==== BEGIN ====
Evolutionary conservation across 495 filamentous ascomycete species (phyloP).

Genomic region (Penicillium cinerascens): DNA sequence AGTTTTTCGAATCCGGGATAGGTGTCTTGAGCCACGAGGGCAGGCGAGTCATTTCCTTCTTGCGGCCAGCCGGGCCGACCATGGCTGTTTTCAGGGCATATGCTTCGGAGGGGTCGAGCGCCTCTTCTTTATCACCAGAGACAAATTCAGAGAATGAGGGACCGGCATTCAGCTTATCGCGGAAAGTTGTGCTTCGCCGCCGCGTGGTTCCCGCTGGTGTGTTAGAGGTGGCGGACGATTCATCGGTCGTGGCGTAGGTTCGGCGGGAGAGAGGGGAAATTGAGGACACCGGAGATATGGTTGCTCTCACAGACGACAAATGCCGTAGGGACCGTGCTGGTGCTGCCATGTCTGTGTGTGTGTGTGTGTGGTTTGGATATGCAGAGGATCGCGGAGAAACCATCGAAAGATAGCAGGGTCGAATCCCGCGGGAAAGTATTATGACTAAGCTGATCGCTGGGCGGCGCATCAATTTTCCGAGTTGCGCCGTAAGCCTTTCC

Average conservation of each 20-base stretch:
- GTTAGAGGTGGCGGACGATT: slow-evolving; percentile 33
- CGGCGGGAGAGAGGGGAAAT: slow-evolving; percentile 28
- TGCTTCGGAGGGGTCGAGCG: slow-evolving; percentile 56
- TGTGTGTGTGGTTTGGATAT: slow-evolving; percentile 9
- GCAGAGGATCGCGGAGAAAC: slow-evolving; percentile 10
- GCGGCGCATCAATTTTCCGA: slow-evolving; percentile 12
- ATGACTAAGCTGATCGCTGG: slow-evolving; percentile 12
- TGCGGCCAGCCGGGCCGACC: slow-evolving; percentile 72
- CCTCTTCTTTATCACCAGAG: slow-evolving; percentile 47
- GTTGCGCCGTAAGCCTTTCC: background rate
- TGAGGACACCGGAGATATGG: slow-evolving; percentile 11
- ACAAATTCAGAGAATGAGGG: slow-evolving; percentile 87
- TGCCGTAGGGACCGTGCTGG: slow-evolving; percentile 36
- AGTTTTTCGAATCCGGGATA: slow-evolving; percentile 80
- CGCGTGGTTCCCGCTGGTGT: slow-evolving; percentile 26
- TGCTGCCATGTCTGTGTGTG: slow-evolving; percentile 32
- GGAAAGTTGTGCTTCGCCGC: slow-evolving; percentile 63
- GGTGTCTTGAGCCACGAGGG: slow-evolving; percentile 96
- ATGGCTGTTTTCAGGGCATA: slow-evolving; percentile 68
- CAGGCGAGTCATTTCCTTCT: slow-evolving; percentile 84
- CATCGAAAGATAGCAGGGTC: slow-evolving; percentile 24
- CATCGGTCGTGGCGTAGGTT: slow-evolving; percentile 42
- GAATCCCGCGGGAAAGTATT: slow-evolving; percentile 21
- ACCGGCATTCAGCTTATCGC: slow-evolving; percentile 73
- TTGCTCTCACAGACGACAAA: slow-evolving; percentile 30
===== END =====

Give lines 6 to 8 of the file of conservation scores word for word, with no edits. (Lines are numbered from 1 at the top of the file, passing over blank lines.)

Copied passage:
- TGCTTCGGAGGGGTCGAGCG: slow-evolving; percentile 56
- TGTGTGTGTGGTTTGGATAT: slow-evolving; percentile 9
- GCAGAGGATCGCGGAGAAAC: slow-evolving; percentile 10